The government-funded company responsible for delivering HS2 has been forced to repay more than £500 million to Revenue & Customs after an investigation found that it had been wrongly reclaiming VAT.
The tax authority ruled that HS2 Limited should not have reclaimed £569.1 million incurred on design and construction between 2014 and 2019.
A spokeswoman for HS2 Ltd confirmed that the money had been returned after the three-year investigation by HMRC concluded in June.
HS2 Ltd had made a provision of £21.1 million to pay the default interest cost on VAT that was over-claimed, accounts filed to Companies House show.
The findings raise new concerns ahead of a decision on whether to continue building the network. The cost of the high-speed line is thought likely to exceed £100 billion.
Lord Berkeley, deputy chairman of a review on HS2, said: “It is extraordinary that a company of this size that is government-owned should be having questions raised about VAT.”
HS2’s budget was set at £56 billion in 2015 but rose to £88 billion. The review led by Doug Oakervee, former HS2 Ltd chairman, is believed to acknowledge that it could cost £106 billion.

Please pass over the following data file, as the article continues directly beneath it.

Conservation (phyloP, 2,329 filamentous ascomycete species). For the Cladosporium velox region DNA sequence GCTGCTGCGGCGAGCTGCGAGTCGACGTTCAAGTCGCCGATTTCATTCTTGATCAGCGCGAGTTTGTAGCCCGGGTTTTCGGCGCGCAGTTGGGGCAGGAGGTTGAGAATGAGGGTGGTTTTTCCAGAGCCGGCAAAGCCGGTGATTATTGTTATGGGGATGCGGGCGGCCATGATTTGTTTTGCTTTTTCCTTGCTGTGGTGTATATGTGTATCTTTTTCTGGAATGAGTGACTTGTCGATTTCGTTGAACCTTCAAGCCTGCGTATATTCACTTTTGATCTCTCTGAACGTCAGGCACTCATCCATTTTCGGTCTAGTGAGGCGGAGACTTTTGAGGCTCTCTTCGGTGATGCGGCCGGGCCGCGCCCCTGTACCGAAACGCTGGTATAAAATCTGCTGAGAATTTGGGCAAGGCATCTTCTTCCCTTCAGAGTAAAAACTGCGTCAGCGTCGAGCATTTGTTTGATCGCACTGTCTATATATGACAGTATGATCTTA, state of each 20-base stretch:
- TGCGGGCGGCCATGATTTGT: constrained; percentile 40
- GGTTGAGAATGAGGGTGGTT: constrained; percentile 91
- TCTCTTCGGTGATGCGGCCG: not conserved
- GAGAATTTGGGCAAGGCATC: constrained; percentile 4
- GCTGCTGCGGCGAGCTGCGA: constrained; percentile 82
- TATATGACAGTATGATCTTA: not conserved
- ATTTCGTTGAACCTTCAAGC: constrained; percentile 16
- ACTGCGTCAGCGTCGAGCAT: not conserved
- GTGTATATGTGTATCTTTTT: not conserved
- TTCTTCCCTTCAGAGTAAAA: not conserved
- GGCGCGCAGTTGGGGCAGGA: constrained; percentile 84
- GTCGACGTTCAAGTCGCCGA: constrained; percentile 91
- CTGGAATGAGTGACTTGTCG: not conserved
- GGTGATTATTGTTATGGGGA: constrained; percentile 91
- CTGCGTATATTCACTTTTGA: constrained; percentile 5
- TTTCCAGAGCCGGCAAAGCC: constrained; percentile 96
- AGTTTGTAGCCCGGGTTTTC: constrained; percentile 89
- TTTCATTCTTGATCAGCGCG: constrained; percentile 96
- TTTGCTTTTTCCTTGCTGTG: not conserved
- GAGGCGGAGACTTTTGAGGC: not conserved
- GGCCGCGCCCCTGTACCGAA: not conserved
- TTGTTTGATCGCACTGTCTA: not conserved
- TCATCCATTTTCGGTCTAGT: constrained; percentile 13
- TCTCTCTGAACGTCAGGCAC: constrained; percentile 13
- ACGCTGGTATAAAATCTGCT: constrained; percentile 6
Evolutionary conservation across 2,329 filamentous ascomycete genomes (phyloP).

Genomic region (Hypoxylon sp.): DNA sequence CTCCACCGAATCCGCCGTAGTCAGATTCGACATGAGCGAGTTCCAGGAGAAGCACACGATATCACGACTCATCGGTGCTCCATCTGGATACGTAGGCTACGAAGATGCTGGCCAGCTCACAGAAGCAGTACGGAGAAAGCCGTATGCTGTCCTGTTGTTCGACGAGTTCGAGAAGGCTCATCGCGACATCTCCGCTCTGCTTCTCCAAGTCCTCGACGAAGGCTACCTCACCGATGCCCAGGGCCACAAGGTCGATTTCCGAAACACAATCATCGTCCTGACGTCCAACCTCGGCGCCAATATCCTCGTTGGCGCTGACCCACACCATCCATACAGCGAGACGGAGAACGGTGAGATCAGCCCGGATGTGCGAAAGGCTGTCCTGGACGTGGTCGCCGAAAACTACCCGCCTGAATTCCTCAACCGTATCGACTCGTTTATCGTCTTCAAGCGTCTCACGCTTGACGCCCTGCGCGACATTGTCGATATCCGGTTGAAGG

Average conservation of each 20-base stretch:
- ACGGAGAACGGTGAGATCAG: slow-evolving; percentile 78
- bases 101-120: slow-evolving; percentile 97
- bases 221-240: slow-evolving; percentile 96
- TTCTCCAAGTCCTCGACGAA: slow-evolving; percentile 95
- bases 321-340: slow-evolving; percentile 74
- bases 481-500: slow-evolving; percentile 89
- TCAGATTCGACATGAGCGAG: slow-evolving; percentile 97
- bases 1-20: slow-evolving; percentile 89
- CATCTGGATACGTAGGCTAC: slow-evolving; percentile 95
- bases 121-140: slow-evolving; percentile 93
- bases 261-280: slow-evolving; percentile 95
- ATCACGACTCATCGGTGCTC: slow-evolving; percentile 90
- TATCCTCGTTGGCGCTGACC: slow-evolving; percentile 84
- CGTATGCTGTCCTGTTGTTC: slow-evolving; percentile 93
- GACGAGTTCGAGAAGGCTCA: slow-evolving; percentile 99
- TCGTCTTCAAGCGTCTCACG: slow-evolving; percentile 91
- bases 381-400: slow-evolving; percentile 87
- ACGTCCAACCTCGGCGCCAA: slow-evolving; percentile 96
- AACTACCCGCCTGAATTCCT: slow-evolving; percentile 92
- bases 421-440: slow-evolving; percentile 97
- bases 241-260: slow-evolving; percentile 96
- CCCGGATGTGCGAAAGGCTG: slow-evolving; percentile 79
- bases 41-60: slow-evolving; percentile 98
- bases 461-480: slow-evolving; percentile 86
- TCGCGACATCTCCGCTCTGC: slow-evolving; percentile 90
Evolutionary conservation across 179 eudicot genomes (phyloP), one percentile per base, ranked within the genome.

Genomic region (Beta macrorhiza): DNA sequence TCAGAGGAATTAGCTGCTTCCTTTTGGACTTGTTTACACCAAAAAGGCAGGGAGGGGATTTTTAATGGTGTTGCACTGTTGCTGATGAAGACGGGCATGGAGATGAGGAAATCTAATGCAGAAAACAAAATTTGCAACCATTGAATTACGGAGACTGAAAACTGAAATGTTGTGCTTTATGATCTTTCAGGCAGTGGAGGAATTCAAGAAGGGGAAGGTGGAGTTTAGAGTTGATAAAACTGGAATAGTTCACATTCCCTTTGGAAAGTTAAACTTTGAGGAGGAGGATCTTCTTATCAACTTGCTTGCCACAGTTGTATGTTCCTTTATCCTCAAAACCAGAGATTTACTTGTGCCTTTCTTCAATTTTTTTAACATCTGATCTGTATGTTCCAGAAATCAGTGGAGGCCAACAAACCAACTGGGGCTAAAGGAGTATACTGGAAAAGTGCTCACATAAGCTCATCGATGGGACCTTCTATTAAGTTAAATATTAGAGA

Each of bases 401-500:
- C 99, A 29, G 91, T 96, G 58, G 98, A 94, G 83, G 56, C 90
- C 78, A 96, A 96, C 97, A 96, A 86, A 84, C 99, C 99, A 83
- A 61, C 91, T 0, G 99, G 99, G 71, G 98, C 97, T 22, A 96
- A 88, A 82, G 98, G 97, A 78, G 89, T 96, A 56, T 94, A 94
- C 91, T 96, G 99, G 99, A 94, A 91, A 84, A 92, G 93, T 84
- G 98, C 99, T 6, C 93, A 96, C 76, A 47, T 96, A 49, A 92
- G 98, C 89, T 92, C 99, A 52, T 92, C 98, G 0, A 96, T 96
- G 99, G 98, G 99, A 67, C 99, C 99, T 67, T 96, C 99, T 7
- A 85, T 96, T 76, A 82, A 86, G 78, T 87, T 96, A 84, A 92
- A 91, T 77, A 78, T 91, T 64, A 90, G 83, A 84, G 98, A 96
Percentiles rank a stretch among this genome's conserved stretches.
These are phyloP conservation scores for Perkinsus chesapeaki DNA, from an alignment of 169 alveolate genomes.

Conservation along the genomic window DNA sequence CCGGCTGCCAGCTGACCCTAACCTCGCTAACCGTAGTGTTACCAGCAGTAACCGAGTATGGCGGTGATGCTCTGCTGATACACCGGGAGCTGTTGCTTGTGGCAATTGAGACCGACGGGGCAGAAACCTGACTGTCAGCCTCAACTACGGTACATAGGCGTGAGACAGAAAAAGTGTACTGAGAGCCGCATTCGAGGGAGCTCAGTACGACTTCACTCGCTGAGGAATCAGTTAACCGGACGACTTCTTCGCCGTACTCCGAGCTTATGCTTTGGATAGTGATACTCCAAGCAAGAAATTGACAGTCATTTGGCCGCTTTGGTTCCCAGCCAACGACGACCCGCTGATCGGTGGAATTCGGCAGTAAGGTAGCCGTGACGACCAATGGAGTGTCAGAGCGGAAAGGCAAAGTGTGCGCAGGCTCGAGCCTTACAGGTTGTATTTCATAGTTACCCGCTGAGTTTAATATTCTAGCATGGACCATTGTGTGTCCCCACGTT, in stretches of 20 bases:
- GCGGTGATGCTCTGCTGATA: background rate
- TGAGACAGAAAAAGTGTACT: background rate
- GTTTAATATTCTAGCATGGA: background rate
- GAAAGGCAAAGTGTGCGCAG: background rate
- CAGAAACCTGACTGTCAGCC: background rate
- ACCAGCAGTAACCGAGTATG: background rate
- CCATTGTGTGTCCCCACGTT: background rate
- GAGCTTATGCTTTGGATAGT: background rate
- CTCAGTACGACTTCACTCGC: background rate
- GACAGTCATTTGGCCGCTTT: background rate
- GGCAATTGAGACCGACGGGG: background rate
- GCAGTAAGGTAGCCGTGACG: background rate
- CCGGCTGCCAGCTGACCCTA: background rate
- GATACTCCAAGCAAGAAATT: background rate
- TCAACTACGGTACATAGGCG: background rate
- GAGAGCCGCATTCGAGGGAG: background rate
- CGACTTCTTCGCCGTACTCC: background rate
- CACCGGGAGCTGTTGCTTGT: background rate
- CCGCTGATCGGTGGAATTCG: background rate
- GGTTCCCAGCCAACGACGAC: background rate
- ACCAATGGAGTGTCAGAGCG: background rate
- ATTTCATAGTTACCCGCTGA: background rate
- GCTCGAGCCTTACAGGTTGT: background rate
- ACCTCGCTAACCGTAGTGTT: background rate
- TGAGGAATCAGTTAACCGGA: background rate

Boris Johnson appeared to signal last week that the project would go ahead. “The only thing to do is keep digging,” he said on Sky News. However, he criticised the management of the project.
A spokeswoman for HS2 Ltd said: “In 2016 HMRC commenced a review of HS2’s right to reclaim VAT, but continued to refund VAT to HS2 on a monthly basis. This review concluded in June 2019 . . . and at this point HS2 no longer submitted claims to HMRC for the repayment of the related VAT.
“As the National Audit Office made clear in their 2013 report, in respect of construction costs affecting the company, any VAT ‘represents an internal transfer within government’. This review of HS2 Ltd’s VAT status will not change the net cost to the UK taxpayer of delivering HS2.”
A spokeswoman for HMRC said: “We cannot comment on identifiable businesses.”